News roundup: The impact of cleaning

October 14th, 2015 Category: Commercial

More needs to be done to educate pupils about the ways in which handwashing can combat the threat of drug-resistant bacteria, new research has claimed.

Draft National Institute for Clinical Excellence (NICE) guidelines for England said that teachers need to do more to educate students about how to use soap and water properly.

The recommendations were made amidst fears that unless steps are taken, treatment-resistant bacteria could kill more people than currently die from cancer by 2050.

NICE said that an effective hand-washing technique involves three stages: preparation, washing and rinsing, and drying.

The first stage involves rinsing hands under tepid water, then coating the hands with soap and rubbing hands together rigorously for 10-15 seconds.

Hands should then be dried with paper towels.

Its guidelines also stated: "Children – and adults for that matter – should always wash their hands after using the toilet, before eating, before touching the eyes or mouth, and after handling animals."

Daytime cleaning impacts productivity

A new study has highlighted the impact that daytime cleaning has on offices across the UK.

Some 3,056 office workers were surveyed between January and February this year. The majority said that they had seen a cleaner at work on a weekly basis.

Of those that were surveyed, six out of ten people objected to carpets being vacuumed around them while 57 per cent took exception to their desks or cubicles being cleaned while they were working.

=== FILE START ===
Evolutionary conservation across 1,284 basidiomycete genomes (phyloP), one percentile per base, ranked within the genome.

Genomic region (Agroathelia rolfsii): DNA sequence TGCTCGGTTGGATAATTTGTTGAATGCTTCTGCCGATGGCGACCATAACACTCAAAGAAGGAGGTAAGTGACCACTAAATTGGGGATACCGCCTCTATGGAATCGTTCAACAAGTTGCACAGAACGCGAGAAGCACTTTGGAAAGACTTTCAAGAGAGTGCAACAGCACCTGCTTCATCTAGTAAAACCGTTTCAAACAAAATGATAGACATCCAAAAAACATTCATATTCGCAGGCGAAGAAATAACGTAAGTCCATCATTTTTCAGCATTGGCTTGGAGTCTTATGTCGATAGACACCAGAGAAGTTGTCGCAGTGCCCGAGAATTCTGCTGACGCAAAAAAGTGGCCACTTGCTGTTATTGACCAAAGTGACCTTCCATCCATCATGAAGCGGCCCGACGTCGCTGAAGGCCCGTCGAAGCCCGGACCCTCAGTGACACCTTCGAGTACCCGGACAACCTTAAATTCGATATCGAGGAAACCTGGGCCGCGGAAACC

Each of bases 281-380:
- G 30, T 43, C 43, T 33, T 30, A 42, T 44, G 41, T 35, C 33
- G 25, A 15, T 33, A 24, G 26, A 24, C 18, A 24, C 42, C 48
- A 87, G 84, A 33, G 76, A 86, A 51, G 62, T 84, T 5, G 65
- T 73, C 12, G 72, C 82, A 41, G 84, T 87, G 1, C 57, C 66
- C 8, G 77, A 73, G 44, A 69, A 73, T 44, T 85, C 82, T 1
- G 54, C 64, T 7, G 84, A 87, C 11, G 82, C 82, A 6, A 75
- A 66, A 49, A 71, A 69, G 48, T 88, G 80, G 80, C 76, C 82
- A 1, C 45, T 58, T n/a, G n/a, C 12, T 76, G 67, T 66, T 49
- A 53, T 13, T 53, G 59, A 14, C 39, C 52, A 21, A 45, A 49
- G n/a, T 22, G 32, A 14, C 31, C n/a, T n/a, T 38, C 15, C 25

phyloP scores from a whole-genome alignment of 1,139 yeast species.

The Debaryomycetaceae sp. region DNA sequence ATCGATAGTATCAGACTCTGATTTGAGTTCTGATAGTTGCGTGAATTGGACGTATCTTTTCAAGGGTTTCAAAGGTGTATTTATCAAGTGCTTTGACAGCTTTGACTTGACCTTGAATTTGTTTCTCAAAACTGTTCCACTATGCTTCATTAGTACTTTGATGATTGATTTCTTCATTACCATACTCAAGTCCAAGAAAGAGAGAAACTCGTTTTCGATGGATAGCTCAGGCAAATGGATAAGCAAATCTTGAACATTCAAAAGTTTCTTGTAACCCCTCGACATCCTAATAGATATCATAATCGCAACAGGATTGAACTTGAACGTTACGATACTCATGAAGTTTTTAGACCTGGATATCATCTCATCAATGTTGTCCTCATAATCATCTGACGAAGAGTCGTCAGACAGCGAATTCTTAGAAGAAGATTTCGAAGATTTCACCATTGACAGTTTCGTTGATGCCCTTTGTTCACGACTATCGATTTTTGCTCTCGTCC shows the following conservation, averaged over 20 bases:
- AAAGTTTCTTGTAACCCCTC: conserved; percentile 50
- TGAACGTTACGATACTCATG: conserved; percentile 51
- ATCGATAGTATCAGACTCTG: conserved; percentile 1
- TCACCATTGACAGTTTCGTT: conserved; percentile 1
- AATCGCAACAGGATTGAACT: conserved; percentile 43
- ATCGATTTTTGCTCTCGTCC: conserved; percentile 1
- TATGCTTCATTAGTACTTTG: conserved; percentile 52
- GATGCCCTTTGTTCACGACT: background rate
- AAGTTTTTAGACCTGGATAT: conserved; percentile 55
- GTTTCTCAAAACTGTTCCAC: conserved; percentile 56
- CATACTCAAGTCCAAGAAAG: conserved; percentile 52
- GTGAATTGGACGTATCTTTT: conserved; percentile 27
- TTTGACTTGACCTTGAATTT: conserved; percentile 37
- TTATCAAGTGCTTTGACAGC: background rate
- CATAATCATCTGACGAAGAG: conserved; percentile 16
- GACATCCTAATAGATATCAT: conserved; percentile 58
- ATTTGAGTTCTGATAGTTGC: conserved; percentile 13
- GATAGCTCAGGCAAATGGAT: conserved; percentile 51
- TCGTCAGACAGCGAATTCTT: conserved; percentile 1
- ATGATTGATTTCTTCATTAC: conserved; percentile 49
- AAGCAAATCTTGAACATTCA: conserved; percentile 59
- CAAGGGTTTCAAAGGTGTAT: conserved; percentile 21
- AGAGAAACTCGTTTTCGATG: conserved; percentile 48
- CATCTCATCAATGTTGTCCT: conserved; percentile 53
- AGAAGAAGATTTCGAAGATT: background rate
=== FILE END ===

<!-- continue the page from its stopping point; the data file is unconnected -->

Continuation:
Some 14 per cent preferred cleaners to remain firmly in the background. 

The report also examined the relationship between workers and cleaning staff. It found that over 77 per cent of respondents said they routinely greeted cleaners at work compared with a tiny minority of 0.6 per cent who said they never did so.

Some 41 per cent admitted to never actually having had a conversation with any of the cleaners they encountered. 

The data also showed that nearly half (49 per cent) said they would like cleaners to interact with them as co-workers.

A number of people said that they felt uncomfortable about bumping into cleaners during the working day.

Most claimed that they generally felt comfortable when meeting a cleaner on the office floor or in the corridor and a quarter of those questioned felt uneasy when encountering a cleaner in the washroom. 

Many office workers also had different attitudes about what constitutes a good cleaner.

A third said speed and efficiency were key, while 30 per cent cited care and meticulousness as the most important characteristics.

An additional 15 per cent said that they valued a pleasant disposition while nine per cent claimed eagerness to help was a crucial quality.

Despite differences in the way workers interacted with cleaners, many recognised the important service they provide.

According to the study, more than 88 per cent of respondents said they were satisfied with the service supplied by their cleaners, while 71 per cent felt that cleaning had a positive effect on their company’s profitability.

In addition, 84 per cent said workplace cleaning had a direct impact on the quality of their working life.